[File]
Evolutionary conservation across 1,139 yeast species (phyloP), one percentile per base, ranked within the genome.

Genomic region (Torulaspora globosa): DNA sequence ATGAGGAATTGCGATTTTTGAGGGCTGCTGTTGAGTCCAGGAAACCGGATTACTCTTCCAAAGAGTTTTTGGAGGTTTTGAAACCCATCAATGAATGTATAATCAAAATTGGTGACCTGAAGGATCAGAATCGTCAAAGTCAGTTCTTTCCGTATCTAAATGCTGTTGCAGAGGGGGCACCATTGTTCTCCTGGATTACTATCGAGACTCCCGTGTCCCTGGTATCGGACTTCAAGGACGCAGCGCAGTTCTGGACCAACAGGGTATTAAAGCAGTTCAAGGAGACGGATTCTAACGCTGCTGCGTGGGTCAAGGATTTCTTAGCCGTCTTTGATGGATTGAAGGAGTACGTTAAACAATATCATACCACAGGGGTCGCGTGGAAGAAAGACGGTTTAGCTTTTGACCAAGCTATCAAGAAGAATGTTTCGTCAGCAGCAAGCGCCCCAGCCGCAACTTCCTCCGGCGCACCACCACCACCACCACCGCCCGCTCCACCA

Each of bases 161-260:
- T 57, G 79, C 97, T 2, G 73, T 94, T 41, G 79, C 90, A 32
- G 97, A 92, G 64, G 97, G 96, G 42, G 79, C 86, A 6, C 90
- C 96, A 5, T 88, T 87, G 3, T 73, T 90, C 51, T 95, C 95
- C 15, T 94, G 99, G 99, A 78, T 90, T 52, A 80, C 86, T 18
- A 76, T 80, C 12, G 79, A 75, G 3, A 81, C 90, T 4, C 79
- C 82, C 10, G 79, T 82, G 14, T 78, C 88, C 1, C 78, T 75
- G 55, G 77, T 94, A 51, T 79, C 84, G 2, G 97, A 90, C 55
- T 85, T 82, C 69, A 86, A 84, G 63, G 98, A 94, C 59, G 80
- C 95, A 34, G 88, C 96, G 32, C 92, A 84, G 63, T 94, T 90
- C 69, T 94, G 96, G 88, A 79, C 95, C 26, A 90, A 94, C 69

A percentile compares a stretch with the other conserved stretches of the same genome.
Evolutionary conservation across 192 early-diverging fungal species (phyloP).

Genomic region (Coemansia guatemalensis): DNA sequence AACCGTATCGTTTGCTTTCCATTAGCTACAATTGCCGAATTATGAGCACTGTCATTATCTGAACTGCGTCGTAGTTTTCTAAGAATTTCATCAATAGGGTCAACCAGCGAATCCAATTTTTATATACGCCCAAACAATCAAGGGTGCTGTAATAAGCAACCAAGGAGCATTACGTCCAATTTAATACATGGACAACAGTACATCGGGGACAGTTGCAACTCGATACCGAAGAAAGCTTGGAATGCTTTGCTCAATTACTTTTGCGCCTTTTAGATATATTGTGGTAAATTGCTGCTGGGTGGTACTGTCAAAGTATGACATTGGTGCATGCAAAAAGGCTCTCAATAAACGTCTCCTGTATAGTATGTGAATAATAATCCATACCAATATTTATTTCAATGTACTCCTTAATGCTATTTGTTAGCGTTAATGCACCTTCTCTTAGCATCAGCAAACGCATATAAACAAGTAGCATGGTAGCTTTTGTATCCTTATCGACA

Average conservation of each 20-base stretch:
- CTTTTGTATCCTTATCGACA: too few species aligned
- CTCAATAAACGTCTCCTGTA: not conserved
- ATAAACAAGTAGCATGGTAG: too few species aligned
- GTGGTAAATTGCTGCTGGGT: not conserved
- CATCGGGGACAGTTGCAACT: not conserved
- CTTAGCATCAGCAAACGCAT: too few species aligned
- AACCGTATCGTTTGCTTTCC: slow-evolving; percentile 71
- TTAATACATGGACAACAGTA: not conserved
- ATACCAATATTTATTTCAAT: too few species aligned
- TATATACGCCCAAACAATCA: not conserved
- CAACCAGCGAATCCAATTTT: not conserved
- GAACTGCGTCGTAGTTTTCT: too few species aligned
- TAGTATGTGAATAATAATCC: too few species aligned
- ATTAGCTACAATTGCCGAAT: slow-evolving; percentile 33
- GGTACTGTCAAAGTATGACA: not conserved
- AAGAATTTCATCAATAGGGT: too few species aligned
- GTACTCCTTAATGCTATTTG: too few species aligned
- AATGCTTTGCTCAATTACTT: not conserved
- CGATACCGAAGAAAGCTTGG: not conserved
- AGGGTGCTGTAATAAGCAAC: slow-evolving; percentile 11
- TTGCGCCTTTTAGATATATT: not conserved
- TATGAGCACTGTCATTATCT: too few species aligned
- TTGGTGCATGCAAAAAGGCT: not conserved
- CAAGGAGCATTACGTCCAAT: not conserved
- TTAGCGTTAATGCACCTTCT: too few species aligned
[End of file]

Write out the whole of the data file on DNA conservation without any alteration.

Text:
Evolutionary conservation across 1,139 yeast species (phyloP), one percentile per base, ranked within the genome.

Genomic region (Torulaspora globosa): DNA sequence ATGAGGAATTGCGATTTTTGAGGGCTGCTGTTGAGTCCAGGAAACCGGATTACTCTTCCAAAGAGTTTTTGGAGGTTTTGAAACCCATCAATGAATGTATAATCAAAATTGGTGACCTGAAGGATCAGAATCGTCAAAGTCAGTTCTTTCCGTATCTAAATGCTGTTGCAGAGGGGGCACCATTGTTCTCCTGGATTACTATCGAGACTCCCGTGTCCCTGGTATCGGACTTCAAGGACGCAGCGCAGTTCTGGACCAACAGGGTATTAAAGCAGTTCAAGGAGACGGATTCTAACGCTGCTGCGTGGGTCAAGGATTTCTTAGCCGTCTTTGATGGATTGAAGGAGTACGTTAAACAATATCATACCACAGGGGTCGCGTGGAAGAAAGACGGTTTAGCTTTTGACCAAGCTATCAAGAAGAATGTTTCGTCAGCAGCAAGCGCCCCAGCCGCAACTTCCTCCGGCGCACCACCACCACCACCACCGCCCGCTCCACCA

Each of bases 161-260:
- T 57, G 79, C 97, T 2, G 73, T 94, T 41, G 79, C 90, A 32
- G 97, A 92, G 64, G 97, G 96, G 42, G 79, C 86, A 6, C 90
- C 96, A 5, T 88, T 87, G 3, T 73, T 90, C 51, T 95, C 95
- C 15, T 94, G 99, G 99, A 78, T 90, T 52, A 80, C 86, T 18
- A 76, T 80, C 12, G 79, A 75, G 3, A 81, C 90, T 4, C 79
- C 82, C 10, G 79, T 82, G 14, T 78, C 88, C 1, C 78, T 75
- G 55, G 77, T 94, A 51, T 79, C 84, G 2, G 97, A 90, C 55
- T 85, T 82, C 69, A 86, A 84, G 63, G 98, A 94, C 59, G 80
- C 95, A 34, G 88, C 96, G 32, C 92, A 84, G 63, T 94, T 90
- C 69, T 94, G 96, G 88, A 79, C 95, C 26, A 90, A 94, C 69

A percentile compares a stretch with the other conserved stretches of the same genome.
Evolutionary conservation across 192 early-diverging fungal species (phyloP).

Genomic region (Coemansia guatemalensis): DNA sequence AACCGTATCGTTTGCTTTCCATTAGCTACAATTGCCGAATTATGAGCACTGTCATTATCTGAACTGCGTCGTAGTTTTCTAAGAATTTCATCAATAGGGTCAACCAGCGAATCCAATTTTTATATACGCCCAAACAATCAAGGGTGCTGTAATAAGCAACCAAGGAGCATTACGTCCAATTTAATACATGGACAACAGTACATCGGGGACAGTTGCAACTCGATACCGAAGAAAGCTTGGAATGCTTTGCTCAATTACTTTTGCGCCTTTTAGATATATTGTGGTAAATTGCTGCTGGGTGGTACTGTCAAAGTATGACATTGGTGCATGCAAAAAGGCTCTCAATAAACGTCTCCTGTATAGTATGTGAATAATAATCCATACCAATATTTATTTCAATGTACTCCTTAATGCTATTTGTTAGCGTTAATGCACCTTCTCTTAGCATCAGCAAACGCATATAAACAAGTAGCATGGTAGCTTTTGTATCCTTATCGACA

Average conservation of each 20-base stretch:
- CTTTTGTATCCTTATCGACA: too few species aligned
- CTCAATAAACGTCTCCTGTA: not conserved
- ATAAACAAGTAGCATGGTAG: too few species aligned
- GTGGTAAATTGCTGCTGGGT: not conserved
- CATCGGGGACAGTTGCAACT: not conserved
- CTTAGCATCAGCAAACGCAT: too few species aligned
- AACCGTATCGTTTGCTTTCC: slow-evolving; percentile 71
- TTAATACATGGACAACAGTA: not conserved
- ATACCAATATTTATTTCAAT: too few species aligned
- TATATACGCCCAAACAATCA: not conserved
- CAACCAGCGAATCCAATTTT: not conserved
- GAACTGCGTCGTAGTTTTCT: too few species aligned
- TAGTATGTGAATAATAATCC: too few species aligned
- ATTAGCTACAATTGCCGAAT: slow-evolving; percentile 33
- GGTACTGTCAAAGTATGACA: not conserved
- AAGAATTTCATCAATAGGGT: too few species aligned
- GTACTCCTTAATGCTATTTG: too few species aligned
- AATGCTTTGCTCAATTACTT: not conserved
- CGATACCGAAGAAAGCTTGG: not conserved
- AGGGTGCTGTAATAAGCAAC: slow-evolving; percentile 11
- TTGCGCCTTTTAGATATATT: not conserved
- TATGAGCACTGTCATTATCT: too few species aligned
- TTGGTGCATGCAAAAAGGCT: not conserved
- CAAGGAGCATTACGTCCAAT: not conserved
- TTAGCGTTAATGCACCTTCT: too few species aligned